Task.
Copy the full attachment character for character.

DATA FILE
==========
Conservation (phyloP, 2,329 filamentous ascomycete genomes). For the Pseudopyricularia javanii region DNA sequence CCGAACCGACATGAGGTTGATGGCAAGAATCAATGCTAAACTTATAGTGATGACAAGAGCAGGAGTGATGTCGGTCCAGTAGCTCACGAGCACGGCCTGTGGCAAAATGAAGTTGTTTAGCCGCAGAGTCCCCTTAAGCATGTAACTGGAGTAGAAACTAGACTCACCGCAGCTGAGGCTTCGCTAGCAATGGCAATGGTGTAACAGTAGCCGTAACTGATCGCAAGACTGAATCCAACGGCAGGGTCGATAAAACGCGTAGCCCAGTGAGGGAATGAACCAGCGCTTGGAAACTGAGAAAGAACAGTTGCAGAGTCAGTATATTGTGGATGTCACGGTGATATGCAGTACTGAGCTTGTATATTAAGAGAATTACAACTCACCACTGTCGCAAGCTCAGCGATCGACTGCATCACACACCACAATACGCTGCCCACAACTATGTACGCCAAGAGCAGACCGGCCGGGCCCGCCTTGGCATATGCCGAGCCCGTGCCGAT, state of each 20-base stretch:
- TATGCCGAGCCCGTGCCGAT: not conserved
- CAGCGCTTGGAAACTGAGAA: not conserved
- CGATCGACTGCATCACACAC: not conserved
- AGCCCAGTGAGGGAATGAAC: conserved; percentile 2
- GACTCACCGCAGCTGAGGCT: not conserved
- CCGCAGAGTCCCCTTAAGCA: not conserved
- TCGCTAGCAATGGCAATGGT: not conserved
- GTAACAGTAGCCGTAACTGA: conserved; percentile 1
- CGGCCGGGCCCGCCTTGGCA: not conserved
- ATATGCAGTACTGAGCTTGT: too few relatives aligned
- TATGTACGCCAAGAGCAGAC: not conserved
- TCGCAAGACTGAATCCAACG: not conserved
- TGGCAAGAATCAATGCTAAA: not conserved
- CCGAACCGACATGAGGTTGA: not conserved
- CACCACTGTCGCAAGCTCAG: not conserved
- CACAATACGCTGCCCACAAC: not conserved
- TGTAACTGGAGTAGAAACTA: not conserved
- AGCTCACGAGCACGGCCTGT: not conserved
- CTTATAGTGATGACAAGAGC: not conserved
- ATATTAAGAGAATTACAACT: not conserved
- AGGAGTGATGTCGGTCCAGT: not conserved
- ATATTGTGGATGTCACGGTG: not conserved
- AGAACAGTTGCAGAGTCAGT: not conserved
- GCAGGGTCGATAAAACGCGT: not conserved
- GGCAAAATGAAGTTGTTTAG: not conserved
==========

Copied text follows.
Conservation (phyloP, 2,329 filamentous ascomycete genomes). For the Pseudopyricularia javanii region DNA sequence CCGAACCGACATGAGGTTGATGGCAAGAATCAATGCTAAACTTATAGTGATGACAAGAGCAGGAGTGATGTCGGTCCAGTAGCTCACGAGCACGGCCTGTGGCAAAATGAAGTTGTTTAGCCGCAGAGTCCCCTTAAGCATGTAACTGGAGTAGAAACTAGACTCACCGCAGCTGAGGCTTCGCTAGCAATGGCAATGGTGTAACAGTAGCCGTAACTGATCGCAAGACTGAATCCAACGGCAGGGTCGATAAAACGCGTAGCCCAGTGAGGGAATGAACCAGCGCTTGGAAACTGAGAAAGAACAGTTGCAGAGTCAGTATATTGTGGATGTCACGGTGATATGCAGTACTGAGCTTGTATATTAAGAGAATTACAACTCACCACTGTCGCAAGCTCAGCGATCGACTGCATCACACACCACAATACGCTGCCCACAACTATGTACGCCAAGAGCAGACCGGCCGGGCCCGCCTTGGCATATGCCGAGCCCGTGCCGAT, state of each 20-base stretch:
- TATGCCGAGCCCGTGCCGAT: not conserved
- CAGCGCTTGGAAACTGAGAA: not conserved
- CGATCGACTGCATCACACAC: not conserved
- AGCCCAGTGAGGGAATGAAC: conserved; percentile 2
- GACTCACCGCAGCTGAGGCT: not conserved
- CCGCAGAGTCCCCTTAAGCA: not conserved
- TCGCTAGCAATGGCAATGGT: not conserved
- GTAACAGTAGCCGTAACTGA: conserved; percentile 1
- CGGCCGGGCCCGCCTTGGCA: not conserved
- ATATGCAGTACTGAGCTTGT: too few relatives aligned
- TATGTACGCCAAGAGCAGAC: not conserved
- TCGCAAGACTGAATCCAACG: not conserved
- TGGCAAGAATCAATGCTAAA: not conserved
- CCGAACCGACATGAGGTTGA: not conserved
- CACCACTGTCGCAAGCTCAG: not conserved
- CACAATACGCTGCCCACAAC: not conserved
- TGTAACTGGAGTAGAAACTA: not conserved
- AGCTCACGAGCACGGCCTGT: not conserved
- CTTATAGTGATGACAAGAGC: not conserved
- ATATTAAGAGAATTACAACT: not conserved
- AGGAGTGATGTCGGTCCAGT: not conserved
- ATATTGTGGATGTCACGGTG: not conserved
- AGAACAGTTGCAGAGTCAGT: not conserved
- GCAGGGTCGATAAAACGCGT: not conserved
- GGCAAAATGAAGTTGTTTAG: not conserved